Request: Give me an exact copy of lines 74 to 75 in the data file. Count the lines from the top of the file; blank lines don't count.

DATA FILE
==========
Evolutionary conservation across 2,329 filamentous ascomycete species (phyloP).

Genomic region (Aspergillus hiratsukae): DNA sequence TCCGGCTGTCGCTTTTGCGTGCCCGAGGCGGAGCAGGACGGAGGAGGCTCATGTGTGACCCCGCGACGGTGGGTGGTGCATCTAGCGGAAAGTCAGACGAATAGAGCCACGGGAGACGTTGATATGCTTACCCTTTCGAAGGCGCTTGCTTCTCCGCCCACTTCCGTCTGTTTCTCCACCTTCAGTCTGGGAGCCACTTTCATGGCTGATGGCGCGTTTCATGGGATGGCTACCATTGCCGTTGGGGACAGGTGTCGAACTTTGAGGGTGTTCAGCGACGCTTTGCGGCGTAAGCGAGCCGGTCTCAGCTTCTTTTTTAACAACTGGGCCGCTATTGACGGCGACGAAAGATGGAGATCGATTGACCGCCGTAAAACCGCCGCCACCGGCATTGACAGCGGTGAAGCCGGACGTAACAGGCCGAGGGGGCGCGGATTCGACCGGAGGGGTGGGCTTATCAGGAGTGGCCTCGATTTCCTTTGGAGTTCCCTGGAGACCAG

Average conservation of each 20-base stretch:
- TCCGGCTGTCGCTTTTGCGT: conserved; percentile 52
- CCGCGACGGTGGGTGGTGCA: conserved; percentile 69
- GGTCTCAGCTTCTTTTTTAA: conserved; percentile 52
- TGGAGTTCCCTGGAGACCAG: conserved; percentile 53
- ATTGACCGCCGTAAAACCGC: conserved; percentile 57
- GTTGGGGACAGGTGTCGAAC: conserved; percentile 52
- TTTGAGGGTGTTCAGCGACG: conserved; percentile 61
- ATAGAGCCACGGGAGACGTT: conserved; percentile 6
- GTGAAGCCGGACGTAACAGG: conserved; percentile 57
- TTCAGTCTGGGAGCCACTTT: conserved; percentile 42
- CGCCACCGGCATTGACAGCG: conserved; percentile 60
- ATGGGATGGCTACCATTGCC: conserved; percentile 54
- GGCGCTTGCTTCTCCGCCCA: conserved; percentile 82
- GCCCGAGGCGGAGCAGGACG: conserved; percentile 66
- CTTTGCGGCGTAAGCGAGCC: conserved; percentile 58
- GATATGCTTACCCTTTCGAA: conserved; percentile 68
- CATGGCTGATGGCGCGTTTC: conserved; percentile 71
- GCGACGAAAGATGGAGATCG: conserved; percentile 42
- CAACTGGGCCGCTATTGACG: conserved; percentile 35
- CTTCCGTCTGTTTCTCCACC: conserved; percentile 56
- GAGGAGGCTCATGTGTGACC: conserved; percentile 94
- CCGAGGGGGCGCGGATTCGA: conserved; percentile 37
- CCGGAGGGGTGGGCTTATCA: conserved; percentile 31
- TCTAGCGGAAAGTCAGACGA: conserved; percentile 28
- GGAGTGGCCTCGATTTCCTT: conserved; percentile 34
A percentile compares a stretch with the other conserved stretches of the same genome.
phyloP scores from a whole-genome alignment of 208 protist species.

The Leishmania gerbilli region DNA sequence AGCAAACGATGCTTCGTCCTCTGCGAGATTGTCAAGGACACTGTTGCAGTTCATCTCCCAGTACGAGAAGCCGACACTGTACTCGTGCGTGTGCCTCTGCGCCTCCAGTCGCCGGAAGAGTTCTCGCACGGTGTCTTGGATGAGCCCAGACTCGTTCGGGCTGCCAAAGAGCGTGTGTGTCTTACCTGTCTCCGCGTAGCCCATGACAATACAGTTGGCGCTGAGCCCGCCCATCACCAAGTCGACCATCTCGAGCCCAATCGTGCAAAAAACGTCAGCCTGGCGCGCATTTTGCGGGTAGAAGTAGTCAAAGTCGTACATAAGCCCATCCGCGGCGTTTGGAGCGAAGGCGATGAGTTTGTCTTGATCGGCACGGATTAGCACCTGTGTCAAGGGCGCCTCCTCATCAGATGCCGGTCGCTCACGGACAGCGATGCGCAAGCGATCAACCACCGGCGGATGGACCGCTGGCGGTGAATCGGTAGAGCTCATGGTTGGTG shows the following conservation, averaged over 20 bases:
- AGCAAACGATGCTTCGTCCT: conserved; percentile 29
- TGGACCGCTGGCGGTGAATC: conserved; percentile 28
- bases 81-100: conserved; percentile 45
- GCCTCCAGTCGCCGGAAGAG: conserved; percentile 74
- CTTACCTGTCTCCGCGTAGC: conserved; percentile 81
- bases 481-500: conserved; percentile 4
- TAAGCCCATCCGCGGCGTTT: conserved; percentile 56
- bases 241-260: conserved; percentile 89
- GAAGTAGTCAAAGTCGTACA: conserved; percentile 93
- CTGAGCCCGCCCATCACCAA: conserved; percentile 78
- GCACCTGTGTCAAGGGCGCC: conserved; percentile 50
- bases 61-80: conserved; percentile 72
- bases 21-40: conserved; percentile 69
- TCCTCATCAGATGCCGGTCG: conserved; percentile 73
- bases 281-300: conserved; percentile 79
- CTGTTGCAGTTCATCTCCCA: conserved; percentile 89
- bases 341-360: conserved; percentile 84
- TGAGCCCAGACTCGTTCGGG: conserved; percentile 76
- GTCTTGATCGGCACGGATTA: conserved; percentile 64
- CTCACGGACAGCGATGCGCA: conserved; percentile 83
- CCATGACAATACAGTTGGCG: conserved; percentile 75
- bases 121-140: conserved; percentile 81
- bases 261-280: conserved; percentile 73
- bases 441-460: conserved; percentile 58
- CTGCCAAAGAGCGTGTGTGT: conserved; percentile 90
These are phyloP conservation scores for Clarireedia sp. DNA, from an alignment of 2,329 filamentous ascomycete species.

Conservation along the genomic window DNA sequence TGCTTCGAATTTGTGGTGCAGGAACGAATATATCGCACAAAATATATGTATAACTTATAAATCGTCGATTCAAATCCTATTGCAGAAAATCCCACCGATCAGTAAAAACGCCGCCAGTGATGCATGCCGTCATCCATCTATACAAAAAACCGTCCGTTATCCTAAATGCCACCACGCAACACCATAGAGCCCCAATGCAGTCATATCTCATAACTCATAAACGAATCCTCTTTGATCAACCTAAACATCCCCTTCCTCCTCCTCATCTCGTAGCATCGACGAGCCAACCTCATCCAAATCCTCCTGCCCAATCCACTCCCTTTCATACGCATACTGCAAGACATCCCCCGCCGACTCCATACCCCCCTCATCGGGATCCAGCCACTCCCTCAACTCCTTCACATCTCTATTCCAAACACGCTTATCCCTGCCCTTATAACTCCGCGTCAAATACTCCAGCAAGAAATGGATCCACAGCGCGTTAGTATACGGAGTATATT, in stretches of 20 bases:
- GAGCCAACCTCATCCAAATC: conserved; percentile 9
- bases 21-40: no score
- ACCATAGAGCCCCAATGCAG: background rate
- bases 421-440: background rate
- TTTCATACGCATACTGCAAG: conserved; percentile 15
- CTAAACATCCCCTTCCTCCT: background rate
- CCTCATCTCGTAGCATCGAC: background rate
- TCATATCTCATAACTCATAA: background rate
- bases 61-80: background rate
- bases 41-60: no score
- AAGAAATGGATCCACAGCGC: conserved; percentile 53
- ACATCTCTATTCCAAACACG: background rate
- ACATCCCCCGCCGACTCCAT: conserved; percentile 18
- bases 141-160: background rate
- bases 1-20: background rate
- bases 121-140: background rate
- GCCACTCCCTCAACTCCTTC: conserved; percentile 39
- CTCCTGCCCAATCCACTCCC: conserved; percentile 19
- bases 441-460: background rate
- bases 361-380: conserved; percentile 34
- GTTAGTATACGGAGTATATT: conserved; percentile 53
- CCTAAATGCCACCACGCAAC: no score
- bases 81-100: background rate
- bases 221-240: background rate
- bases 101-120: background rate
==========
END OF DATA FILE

- bases 121-140: background rate
- GCCACTCCCTCAACTCCTTC: conserved; percentile 39